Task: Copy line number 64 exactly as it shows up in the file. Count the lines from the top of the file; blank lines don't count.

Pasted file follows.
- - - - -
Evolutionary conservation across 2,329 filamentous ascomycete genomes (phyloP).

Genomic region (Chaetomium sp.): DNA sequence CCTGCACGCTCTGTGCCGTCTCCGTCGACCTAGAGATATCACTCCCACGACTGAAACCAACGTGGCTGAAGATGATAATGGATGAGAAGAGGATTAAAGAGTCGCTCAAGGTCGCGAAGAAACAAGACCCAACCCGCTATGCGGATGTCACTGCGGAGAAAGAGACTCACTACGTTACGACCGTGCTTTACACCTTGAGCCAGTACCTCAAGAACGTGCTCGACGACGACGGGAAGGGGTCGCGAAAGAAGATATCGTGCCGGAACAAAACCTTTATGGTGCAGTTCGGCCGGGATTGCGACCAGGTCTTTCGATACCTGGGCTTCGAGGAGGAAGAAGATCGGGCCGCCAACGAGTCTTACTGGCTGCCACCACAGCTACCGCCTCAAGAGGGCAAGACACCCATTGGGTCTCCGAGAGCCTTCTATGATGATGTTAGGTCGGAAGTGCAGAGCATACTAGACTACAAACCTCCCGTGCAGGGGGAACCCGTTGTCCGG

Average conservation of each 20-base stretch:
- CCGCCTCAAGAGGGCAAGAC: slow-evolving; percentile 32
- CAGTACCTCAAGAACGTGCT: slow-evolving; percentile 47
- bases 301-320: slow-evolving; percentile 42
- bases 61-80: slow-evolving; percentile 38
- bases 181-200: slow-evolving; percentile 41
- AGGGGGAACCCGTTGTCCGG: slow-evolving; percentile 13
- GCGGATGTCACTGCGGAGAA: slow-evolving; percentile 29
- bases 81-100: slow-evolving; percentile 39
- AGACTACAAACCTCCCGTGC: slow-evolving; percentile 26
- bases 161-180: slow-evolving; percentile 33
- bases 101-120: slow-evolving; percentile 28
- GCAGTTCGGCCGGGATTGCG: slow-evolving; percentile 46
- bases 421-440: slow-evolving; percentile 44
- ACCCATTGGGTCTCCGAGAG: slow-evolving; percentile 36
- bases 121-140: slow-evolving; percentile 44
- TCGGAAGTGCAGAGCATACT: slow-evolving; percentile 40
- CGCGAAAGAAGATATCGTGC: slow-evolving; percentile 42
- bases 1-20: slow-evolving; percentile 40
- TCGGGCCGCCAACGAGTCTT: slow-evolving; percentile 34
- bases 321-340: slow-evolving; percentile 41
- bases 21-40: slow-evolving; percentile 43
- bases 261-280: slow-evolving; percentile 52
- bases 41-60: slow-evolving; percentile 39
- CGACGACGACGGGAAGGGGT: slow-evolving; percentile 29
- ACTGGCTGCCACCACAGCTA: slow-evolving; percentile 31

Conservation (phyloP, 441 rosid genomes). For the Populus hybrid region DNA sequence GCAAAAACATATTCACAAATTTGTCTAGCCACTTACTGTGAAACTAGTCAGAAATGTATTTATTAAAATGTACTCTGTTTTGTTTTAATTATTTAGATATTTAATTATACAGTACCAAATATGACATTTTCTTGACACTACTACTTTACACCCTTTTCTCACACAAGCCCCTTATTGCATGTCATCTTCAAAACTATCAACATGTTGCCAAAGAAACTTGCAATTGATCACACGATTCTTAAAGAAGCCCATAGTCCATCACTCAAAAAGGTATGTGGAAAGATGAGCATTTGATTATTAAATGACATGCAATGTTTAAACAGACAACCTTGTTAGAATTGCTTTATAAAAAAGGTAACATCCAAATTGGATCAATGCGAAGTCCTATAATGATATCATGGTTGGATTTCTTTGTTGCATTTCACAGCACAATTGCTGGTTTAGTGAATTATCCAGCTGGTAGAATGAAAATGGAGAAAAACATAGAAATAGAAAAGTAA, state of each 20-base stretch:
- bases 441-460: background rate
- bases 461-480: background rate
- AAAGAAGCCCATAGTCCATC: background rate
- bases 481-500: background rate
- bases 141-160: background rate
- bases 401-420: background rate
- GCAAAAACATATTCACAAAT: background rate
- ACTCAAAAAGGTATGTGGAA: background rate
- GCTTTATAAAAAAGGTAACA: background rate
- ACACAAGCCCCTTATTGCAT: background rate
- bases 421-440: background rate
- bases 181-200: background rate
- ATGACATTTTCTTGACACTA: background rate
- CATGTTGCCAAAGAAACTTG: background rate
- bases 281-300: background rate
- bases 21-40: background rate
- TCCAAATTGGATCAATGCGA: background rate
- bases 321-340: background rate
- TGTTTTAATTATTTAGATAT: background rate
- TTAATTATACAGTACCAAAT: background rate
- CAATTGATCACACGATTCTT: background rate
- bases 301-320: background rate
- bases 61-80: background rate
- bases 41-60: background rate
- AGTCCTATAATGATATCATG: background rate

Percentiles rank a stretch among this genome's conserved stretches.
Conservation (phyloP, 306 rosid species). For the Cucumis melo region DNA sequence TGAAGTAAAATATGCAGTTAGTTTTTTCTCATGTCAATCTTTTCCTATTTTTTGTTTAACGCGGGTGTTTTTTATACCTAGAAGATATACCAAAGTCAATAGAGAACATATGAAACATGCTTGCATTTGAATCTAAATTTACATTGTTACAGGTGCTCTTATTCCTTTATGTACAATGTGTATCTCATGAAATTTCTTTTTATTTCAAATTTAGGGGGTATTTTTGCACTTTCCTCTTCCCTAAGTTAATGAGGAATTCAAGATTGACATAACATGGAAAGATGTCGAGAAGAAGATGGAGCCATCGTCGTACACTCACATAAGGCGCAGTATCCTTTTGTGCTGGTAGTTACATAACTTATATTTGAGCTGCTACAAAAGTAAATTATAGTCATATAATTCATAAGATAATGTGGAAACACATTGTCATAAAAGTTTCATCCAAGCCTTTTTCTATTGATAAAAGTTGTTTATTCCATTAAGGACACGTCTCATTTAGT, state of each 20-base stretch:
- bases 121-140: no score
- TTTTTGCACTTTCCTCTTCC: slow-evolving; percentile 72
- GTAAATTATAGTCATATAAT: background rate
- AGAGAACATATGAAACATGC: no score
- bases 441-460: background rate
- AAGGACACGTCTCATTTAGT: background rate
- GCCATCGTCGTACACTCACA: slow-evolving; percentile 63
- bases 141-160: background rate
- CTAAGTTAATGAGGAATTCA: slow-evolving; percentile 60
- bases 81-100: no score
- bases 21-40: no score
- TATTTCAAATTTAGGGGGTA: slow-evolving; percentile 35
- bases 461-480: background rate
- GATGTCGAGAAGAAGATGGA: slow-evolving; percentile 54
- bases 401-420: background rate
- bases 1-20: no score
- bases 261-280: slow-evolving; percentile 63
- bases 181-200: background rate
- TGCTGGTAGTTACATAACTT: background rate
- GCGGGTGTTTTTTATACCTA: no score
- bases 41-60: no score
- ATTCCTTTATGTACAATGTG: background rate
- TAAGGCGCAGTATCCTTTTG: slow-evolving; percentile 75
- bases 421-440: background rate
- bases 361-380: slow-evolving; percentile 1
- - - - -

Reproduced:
- bases 141-160: background rate